The Effects of Hearing Loss can be minimized if:
- Your problem is correctly diagnosed;
- You receive the right type of treatment; and
- You and your hearing care team are committed to solving the problem
Step One: The Interview
Purpose: To help your professional determine the extent of your problem and uncover any specific areas that may require further attention.
Some Typical Questions:
- Has anyone else in your family had hearing difficulty?
- Have you had any illnesses or injuries that might have affected your hearing?
- Have you taken any medications that might have affected your hearing?
- Have you been exposed to loud noises in your job or leisure activities?
Step Two: The Examination
Purpose: To help your professional determine whether the hearing loss you are experiencing could be caused by an obstruction or damage to the ear canal or ear drum. Your professional will use a special instrument called an otoscope or video otoscope to inspect the outer ear.
Step Three: The Testing
Purpose: To help the hearing care professional determine the nature of your hearing loss. Your hearing care professional may include tests like the following depending on his or her assessment of your needs.
Audiometric pure tone evaluation to measure your hearing at different frequencies.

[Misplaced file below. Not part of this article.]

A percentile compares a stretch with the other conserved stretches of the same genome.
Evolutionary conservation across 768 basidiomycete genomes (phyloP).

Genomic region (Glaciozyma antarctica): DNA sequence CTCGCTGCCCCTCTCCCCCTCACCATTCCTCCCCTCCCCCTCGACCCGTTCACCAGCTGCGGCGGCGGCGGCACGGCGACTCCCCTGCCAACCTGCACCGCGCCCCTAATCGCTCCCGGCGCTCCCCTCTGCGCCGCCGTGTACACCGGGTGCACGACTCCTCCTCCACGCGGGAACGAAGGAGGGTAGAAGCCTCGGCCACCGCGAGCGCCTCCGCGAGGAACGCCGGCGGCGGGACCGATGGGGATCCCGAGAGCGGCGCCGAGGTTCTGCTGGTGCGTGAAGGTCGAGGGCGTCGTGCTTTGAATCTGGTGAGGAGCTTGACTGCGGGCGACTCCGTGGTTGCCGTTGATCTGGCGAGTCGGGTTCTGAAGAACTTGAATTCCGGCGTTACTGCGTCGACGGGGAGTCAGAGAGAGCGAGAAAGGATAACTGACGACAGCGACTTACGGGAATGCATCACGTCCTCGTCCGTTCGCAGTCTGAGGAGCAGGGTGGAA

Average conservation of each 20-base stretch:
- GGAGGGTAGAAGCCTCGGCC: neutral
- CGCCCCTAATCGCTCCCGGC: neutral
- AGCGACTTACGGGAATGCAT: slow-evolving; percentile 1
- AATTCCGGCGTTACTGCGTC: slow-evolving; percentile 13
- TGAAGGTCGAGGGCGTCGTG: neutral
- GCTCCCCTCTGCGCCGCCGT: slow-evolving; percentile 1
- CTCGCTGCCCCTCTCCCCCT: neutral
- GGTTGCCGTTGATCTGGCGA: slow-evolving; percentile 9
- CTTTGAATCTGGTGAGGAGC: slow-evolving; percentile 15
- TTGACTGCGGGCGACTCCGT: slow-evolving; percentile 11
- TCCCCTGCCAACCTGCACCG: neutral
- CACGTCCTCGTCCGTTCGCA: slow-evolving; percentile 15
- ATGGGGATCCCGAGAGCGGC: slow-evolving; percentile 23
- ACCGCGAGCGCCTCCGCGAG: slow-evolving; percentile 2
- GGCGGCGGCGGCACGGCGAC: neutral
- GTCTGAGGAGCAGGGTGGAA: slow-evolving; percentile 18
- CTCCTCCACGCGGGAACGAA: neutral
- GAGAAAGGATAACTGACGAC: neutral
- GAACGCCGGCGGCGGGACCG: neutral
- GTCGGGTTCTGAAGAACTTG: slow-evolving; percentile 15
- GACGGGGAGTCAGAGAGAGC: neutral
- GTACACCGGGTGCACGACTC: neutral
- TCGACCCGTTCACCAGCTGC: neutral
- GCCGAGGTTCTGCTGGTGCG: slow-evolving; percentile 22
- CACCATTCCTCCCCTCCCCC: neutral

Speech evaluation to measure how well you hear and understand ordinary conversation at different volumes.
Immittance middle ear evaluation to measure how your ear drum and hearing react to varying degrees of air pressure.
If you are suffering from a hearing loss, your results will be documented on an audiogram.
Step Four: Treatment Options
Hearing aids come in a variety of designs and with a wide range of functions and features to address an individual’s specific needs. The most basic components include a microphone, an amplifier, a receiver, and (in the case of digital hearing aids) a small computer. The unprecedented effectiveness of modern digital systems comes from a powerful combination of professional expertise, software, and hardware.
Surgery & Implants
Devices surgically inserted into the ear to improve hearing, facilitate lip-reading, and make it easier to distinguish certain sounds. These are typically most helpful to deaf or profoundly hearing impaired people who cannot use hearing aids.
A few examples of surgical implants:
- Cochlear Implants
- Middle Ear Implants
- Bone-Anchored Hearing Systems
- Auditory Brainstem Implants